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This is important for anyone who has a largely sedentary, solo job to remember. However, it’s extra important when you’re feeling creatively drained. Remember to give yourself good chunks of time to be active. It’s easy to get a bit of tunnel vision when you’re fighting writer’s block, so getting away from your computer, maybe even going outside and moving around for a while can help broaden your scope. I have a lot of walking trails by my house, and I love to walk around the trails for long chunks of time and let myself daydream wildly. Even if I don’t come back with a cure to the block, I feel more creatively recharged.

Writer’s block is a bummer, and when it interferes with how you pay your bills, it can be downright scary. The important thing to remember is that writer’s block and feeling creatively drained are just seasons in your life–you haven’t run out of words, and you are going to be able to write something you’re proud of soon. Just give your brain the space to breathe, do what you need to in order to recharge your creativity, and be sure you’re taking care of yourself.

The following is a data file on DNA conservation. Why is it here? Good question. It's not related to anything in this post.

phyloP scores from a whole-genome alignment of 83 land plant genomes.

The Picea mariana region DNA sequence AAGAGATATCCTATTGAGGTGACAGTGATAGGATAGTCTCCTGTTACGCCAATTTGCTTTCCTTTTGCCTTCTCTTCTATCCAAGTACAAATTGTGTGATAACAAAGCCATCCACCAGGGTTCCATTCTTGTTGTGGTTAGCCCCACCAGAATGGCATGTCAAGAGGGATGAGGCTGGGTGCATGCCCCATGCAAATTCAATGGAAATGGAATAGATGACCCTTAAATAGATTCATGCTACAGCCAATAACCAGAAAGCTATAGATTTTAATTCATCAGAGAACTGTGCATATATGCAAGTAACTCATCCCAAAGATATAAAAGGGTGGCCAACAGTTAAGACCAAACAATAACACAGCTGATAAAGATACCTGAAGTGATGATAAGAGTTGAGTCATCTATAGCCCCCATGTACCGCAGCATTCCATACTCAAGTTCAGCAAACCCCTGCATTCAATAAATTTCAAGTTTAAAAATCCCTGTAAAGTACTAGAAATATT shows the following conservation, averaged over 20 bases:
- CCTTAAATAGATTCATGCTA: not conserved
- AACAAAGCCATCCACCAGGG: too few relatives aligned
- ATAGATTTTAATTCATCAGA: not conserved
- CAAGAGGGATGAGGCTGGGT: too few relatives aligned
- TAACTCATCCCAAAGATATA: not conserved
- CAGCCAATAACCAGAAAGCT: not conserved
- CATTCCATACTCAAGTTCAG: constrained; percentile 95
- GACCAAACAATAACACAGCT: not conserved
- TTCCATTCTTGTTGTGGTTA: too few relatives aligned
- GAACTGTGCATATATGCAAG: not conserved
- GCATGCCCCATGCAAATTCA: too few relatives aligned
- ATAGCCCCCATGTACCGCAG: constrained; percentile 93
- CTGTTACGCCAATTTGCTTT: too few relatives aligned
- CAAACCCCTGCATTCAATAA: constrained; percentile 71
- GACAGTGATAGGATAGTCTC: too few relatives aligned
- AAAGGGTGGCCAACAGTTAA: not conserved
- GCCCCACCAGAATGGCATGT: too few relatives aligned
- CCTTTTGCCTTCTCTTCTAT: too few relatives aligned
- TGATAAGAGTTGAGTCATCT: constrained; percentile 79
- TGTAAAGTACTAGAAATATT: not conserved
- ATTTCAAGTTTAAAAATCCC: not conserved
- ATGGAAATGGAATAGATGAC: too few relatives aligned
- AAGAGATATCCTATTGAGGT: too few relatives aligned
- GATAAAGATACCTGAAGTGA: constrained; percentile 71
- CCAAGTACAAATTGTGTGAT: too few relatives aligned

How do you fight writer’s block and creative dry spells? Tell me your tips in the comments! 

An Update on the Blog

Hey, guys.

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So I’ve been doing a pretty crappy job of writing here. I’m going to be straight with y’all. I don’t always have the most free time to devote to this site. Plus, these past few months have been extremely hard for me personally (maybe I’ll explain that more in a blog someday, but today is not that day). However, I still have a lot of love for this site, and not writing on Distracted Blogger makes me sad. So I’m going to be writing more in the coming weeks, and officially re-dedicating myself to this site in 2017. I’m so excited and READY.